Your Lawful Permanent Resident (LPR) or Green Card application may be denied because you are ruled inadmissible. Inadmissibility may include for a Criminal or Civil Penalty, Alien Smuggling, Fraud or Willful Misrepresentation, and Unlawful Presence. Our clients hire Margaret W. Wong & Associates to helps them overcome these issues. We help them submit an immigration Waiver, such as the I-601 Application for Waiver of Grounds of Inadmissibility. Sometimes USCIS questions a waiver, issuing a Request for Evidence (RFE), where USCIS requires you provide a written statement explaining why you think you are inadmissible. We can help with that, too. You have to be ready. Find out how we helped our clients with these Waiver Success Stories.

I-601A Waiver Allowed to apply for a Green Card

On the Path to a Green Card: I-601A

Coming to America Our client, Mr. W, was born in China in 1972. He came to the U.S. as a young man seeking a better life in 1997. While immigration authorities denied his application for a Green Card in 2001, he continued living and working in the United States, still seeking his American dream. In 2007, he married another Chinese immigrant. His wife’s sister had come to the U.S. in

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I-601A Waiver for an Indian Man

Coming to America In 2004, our client came to the United States from India after crossing the border illegally in Mexico. He was only 20 years old at the time and was not married. After a few years, he met and married his wife and they started a family together. Her family was also from India but she, like their new son, was an American citizen. She wanted to apply

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Hard Work for I-601A Waiver

First Steps with Our Firm Our client, Mr. G, came to the United States from Mexico when he was just 16 years old. He was looking for a better life and found love. He met his wife, a U.S. citizen, and they started a family together, living in Ohio. After they were married, ICE came to their home one day and arrested Mr. G. Looking to get him out of

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Two-pronged approach gets Waiver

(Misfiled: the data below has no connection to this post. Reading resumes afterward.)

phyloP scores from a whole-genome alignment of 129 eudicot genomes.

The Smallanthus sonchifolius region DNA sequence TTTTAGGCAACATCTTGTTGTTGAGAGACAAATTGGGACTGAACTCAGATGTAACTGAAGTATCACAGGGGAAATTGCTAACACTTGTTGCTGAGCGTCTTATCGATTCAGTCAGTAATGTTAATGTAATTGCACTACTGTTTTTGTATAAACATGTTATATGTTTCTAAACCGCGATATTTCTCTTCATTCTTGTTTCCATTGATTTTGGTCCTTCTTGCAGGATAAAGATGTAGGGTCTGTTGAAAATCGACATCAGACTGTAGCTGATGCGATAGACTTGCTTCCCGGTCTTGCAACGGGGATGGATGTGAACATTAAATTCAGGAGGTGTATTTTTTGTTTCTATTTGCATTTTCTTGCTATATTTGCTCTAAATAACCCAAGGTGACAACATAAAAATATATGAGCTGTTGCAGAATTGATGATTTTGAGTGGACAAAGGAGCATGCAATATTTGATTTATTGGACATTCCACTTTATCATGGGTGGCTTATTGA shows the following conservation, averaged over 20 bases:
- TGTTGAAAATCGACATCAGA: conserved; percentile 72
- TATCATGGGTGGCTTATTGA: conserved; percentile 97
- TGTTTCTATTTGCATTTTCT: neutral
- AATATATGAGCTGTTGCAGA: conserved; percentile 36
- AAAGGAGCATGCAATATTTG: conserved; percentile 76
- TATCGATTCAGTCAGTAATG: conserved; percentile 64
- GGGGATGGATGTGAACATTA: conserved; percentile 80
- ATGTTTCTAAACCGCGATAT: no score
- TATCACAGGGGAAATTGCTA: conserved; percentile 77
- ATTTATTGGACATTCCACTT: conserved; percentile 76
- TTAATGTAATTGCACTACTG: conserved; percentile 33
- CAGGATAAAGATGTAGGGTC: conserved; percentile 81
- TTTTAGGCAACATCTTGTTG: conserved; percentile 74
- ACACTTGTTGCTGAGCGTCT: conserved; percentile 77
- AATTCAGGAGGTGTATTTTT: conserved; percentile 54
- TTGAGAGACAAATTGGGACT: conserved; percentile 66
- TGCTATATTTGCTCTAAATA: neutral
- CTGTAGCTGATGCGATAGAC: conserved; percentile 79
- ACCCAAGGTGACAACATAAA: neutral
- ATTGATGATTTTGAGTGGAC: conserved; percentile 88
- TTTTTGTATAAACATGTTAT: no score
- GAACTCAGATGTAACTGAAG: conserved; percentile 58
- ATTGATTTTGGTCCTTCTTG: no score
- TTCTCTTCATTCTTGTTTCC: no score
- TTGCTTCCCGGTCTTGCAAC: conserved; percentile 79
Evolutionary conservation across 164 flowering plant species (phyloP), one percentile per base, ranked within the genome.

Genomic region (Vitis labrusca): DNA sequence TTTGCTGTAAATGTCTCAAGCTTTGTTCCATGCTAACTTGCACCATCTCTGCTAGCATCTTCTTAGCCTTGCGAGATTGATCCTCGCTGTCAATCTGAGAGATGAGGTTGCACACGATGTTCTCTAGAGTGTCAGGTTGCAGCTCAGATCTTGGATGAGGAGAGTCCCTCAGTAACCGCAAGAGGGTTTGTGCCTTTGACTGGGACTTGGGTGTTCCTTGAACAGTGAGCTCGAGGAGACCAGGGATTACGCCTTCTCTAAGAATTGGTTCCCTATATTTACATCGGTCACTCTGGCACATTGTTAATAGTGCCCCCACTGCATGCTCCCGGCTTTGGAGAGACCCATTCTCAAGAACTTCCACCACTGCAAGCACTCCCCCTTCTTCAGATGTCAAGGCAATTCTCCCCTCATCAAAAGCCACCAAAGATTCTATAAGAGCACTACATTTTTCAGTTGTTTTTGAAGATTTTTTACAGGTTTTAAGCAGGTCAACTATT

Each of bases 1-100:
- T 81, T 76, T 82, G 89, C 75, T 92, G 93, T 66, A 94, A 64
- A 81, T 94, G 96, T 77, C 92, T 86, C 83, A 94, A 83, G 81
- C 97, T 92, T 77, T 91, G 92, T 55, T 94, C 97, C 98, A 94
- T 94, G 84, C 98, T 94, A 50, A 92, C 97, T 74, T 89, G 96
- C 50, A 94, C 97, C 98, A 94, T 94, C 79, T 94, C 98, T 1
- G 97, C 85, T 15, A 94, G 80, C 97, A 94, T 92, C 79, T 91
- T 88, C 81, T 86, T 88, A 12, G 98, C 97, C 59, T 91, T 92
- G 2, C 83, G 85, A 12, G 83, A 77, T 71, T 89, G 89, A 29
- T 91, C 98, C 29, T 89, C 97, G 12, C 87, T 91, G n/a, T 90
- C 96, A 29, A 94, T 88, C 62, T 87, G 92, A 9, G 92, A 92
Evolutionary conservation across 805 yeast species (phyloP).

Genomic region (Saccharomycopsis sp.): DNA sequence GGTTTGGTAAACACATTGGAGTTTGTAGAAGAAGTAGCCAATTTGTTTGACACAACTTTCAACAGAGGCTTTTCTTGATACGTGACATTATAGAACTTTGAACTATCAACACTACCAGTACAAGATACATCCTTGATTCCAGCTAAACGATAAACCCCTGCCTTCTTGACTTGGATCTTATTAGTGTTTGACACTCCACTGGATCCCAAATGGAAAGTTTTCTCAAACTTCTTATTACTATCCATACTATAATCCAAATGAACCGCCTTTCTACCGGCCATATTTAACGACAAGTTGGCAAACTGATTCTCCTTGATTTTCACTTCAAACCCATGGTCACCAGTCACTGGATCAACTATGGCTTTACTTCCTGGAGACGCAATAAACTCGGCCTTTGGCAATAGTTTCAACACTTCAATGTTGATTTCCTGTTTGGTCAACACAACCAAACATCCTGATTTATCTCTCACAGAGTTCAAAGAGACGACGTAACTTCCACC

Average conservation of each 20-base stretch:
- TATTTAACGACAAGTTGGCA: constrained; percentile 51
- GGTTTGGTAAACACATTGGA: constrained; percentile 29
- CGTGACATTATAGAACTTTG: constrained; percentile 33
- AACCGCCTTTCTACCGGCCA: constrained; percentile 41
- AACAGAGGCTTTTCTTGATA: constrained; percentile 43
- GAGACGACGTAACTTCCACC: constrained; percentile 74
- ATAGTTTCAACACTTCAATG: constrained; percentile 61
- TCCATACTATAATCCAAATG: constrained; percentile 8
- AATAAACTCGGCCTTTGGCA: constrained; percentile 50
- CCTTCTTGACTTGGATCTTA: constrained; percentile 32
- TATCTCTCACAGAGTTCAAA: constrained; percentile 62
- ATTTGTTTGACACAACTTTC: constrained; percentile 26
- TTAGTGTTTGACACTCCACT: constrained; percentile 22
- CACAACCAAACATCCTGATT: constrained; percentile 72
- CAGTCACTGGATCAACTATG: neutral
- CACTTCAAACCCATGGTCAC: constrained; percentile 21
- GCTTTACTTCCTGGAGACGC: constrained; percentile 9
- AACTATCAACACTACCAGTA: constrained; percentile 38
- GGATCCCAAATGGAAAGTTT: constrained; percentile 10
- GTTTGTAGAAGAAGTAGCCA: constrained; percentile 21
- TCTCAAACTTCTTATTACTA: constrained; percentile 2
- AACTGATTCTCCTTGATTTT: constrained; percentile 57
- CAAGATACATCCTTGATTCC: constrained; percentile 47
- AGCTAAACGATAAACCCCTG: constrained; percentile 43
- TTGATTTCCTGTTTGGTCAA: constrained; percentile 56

Our client, Ms. P, came to the United States from India in 2002 at the age of 40. She fled the violence and discrimination against women that are common in India. After a few years in the USA, she came to Margaret Wong for help with her case. There are many different strategies that we can use to help immigrants stay in the U.S. For this case, we decided to

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Client trying to continue fellowship gets necessary extension

Our office was retained to assist our client in continuing his fellowship program. His permission to remain in the US ended on June 30, 2005. He was not being permitted to continue his program because he had previously been granted a waiver of the two year home residency requirement that is applicable to J-1 physicians. Although he never complied with the waiver since he did not start with the contracting

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Pediatrician awarded J-Visa waiver under Conrad 30 program

Dr. J, a pediatrician from India, came to the U.S. with a J-1 visa. This type of visa allows medical students to study in the U.S., with the requirement that they return to their home country for at least two years after completion of studies. The idea is that the home country should have the benefit of the education the visa holder received in the U.S. Dr. J, however, had

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Chinese cardiology researcher stays in US

Mrs. P came from China to the USA on a J1 visa to further her studies on the relationship of heart disease to Lipoprotein sub-groups. She needed to learn new techniques in her field and then return home, to her relatives, friends and university job in China. She never expected to fall in love or even get married to a foreigner (non-Chinese person). Her J1 visa required her to go

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J-1 waiver for Mexican doctor based on hardship

Dr. Q of Mexico has spent nearly his entire life in the U.S. He came here as a small child and has rarely visited his country of birth. However, he and his family were not permanent residents. In order to remain in a lawful status, Dr. Q had attending college as an F-1 student. In order to attend medical school, he accepted a J-1 visa. When he came to the

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Adjustment of status approved for j-1 visa holder with no i-612 waiver approval

Young Mr. Z, of China, entered the U.S. as a J-1 (Exchange Visitor non-immigrant visa) high school student. His visa stated clearly that he was “subject to 212(e),” meaning that he was required to return home to China for two years upon completion of his studies. But life had other plans, and Mr. Z married his high school sweetheart, a U.S. citizen. The two were concerned about Mr. Z’s old

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Ohio department of health J-1 waiver approved

Our office was retained by a physician who had a job offer to work in an underserved area in mid-Ohio. This foreign born was a foreign medical graduate who did his medical residency in the US on a J-1 visa, and because of this required a waiver of the two year home residency rule. In January of 2014, we obtained the Department of State visa number and prepared the waiver

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